I recently overheard two guys who’d scaled Kilimanjaro, run Class VI rapids on the New River, and rested their heads on the most expensive pillows in Paris agree that none of their adventures was as much fun as the Tupelo Elvis Festival. Turns out Tupelo, Mississippi is one of the best places on earth.
Elvis Presley fans who have been to the Heartbreak Hotel, Sun Studios or to Graceland (The King’s private mansion) among the many attractions in Memphis, Tennessee, ain’t seen nothing yet.
Just show up at the Tupelo Elvis Festival in Presley’s birthplace of Tupelo to meet thousands of Elvis impersonators and diehard fans from around the world. The festival is celebrating its 25th anniversary June 7-11, 2023.
Doing the Tupelo Elvis Festival en route to Graceland
Head to Tupelo for the annual event, always held the first weekend of June. It attracts as many fans and aging groupies as it does professional and amateur impersonators. Hundreds register to compete to perform in the nightly Elvis Tribute Artist concerts. On Sunday morning, there’s a popular Gospel Music concert.
The biggest competition is the preliminary round for the Ultimate Elvis Tribute Artist Contest, a.k.a. The Ultimate ETA. Winning a preliminary round is a prerequisite and they are judged in venues around the world. For example, there are preliminary rounds in Branson, the U.K. and several other fan sites for months leading up to the “Ultimate.” The preliminary round held in Tupelo, however, carries the most emotional significance.
Shimmy forward to The Ultimate ETA in August. This international competition is held at Graceland in Memphis, during Elvis Week. Judges pick the impersonator or tribute artist who’s best at Elvis’ 3 S’s: style, stage wear and stage presence. Contestants who have won the preliminaries around the world vie for the $20,000 Grand Prize and glory of adoring fans.
With 65,000 Facebook fans of the Tupelo contest, who’s to argue who is The King?
Tupelo, Mississippi is a Fun Town for All Ages
Back in Elvis’ hometown of Tupelo, you’ll find lots of barbecue and Southern cooking to eat. One of the most popular new places is Jobos, from Chef Mitch McCamey, inside Hotel Tupelo. He serves some of Mississippi Gulf Coast’s freshest seafood and craft cocktails. Fans of mead, that liquor made from honey, should visit Queen’s Reward Meadery for a tasting of the local honey made into sweet or dry drinks; ages 21+ only.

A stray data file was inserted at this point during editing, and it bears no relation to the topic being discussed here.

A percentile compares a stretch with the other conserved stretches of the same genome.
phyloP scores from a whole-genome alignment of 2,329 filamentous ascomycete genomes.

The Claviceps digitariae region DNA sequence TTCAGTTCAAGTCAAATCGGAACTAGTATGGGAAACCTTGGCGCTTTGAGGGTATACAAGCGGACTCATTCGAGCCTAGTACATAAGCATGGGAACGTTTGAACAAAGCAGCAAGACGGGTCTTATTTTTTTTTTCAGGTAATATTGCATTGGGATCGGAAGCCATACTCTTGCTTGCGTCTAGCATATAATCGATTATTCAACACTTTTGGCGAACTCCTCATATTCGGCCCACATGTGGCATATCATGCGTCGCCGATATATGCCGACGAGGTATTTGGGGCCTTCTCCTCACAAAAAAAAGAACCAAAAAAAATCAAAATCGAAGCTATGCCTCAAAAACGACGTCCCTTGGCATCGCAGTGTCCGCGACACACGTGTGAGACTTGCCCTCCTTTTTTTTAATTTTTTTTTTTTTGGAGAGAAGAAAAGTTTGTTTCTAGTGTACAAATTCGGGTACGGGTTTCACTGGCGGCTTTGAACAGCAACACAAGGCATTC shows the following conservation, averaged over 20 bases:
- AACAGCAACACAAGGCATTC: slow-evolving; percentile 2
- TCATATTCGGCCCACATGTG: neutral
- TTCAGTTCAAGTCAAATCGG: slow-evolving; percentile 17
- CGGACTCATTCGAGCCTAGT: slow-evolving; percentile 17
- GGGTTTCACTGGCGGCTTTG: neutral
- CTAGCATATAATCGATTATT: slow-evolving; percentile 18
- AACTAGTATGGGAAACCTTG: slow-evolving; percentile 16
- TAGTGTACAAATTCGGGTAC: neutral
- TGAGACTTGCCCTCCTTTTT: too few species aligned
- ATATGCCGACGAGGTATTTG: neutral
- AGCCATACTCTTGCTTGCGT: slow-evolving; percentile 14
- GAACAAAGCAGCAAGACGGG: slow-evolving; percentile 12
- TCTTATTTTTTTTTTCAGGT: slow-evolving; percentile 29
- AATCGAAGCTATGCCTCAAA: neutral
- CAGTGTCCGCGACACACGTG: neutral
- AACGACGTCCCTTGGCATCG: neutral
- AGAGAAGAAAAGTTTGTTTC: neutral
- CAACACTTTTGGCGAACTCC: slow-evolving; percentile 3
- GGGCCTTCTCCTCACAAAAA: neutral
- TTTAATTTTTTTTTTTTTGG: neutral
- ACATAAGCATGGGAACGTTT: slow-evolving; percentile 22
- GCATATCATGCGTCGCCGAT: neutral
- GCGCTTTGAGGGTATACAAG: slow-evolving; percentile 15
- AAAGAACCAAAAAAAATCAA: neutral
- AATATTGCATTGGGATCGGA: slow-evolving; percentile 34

Allow some time for shopping since stores jammed with souvenirs and windows full of glittery bellbottoms are just irresistable. Other events during the Tupelo festival, such as the Miss Elvis Festival Pageant, an Elvis Look-A-Like Pet Parade, a Fling with the King Disc Golf Tournament. Check out the small carnival midway with rides as well, as it’s more fun for children who don’t remember his music… or his wiggling hips.
After the Tupelo Elvis Festival, More Elvis Attractions
No matter what time of year you get to Tupelo, don’t miss the chance to see Elvis’ Birthplace, a Mississippi-designated historic landmark within a 15-acre park, and the Elvis Presley Museum. Additionally, fans will want to visit sites from his childhood such as the schools and the church he attended, plus the Elvis Homecoming Statue and other local landmarks.
An efficient way to keep school-age kids involved in the sights and cover a lot of territory is by taking the city’s self-guided Elvis Guitar Trail. Rent bikes or drive around to 14 places, including many significant to Elvis’ formative years. Stops include the Lee County Courthouse; Lee County Library (go inside and see Elvis’ first library card); Lyric Theatre; Tupelo Hardware Company where he purchased his first guitar and more.
A bit farther afield, Tupelo is home to the National Park Service’s Natchez Trace Parkway, used by Native Americans over 8,000 years ago along the 444 miles between Natchez and Nashville, Tennessee. The iconic and sacred Indian Mounds along this route remain a mystery to scholars.
Planning your Elvis Festival Weekend Getaway
Our only caveat is that since the festival was selected as one of the Southeast Tourism Society’s Top 20 Events, crowds have increased, making it harder to find a hotel room in Tupelo and neighboring Mississippi.
If you’re too late in planning but can get a room in Memphis during Elvis Week, they organize driving daytrips to Tupelo to see the original Elvis family homestead and related sites.
Just don’t forget to wear your blue suede shoes.
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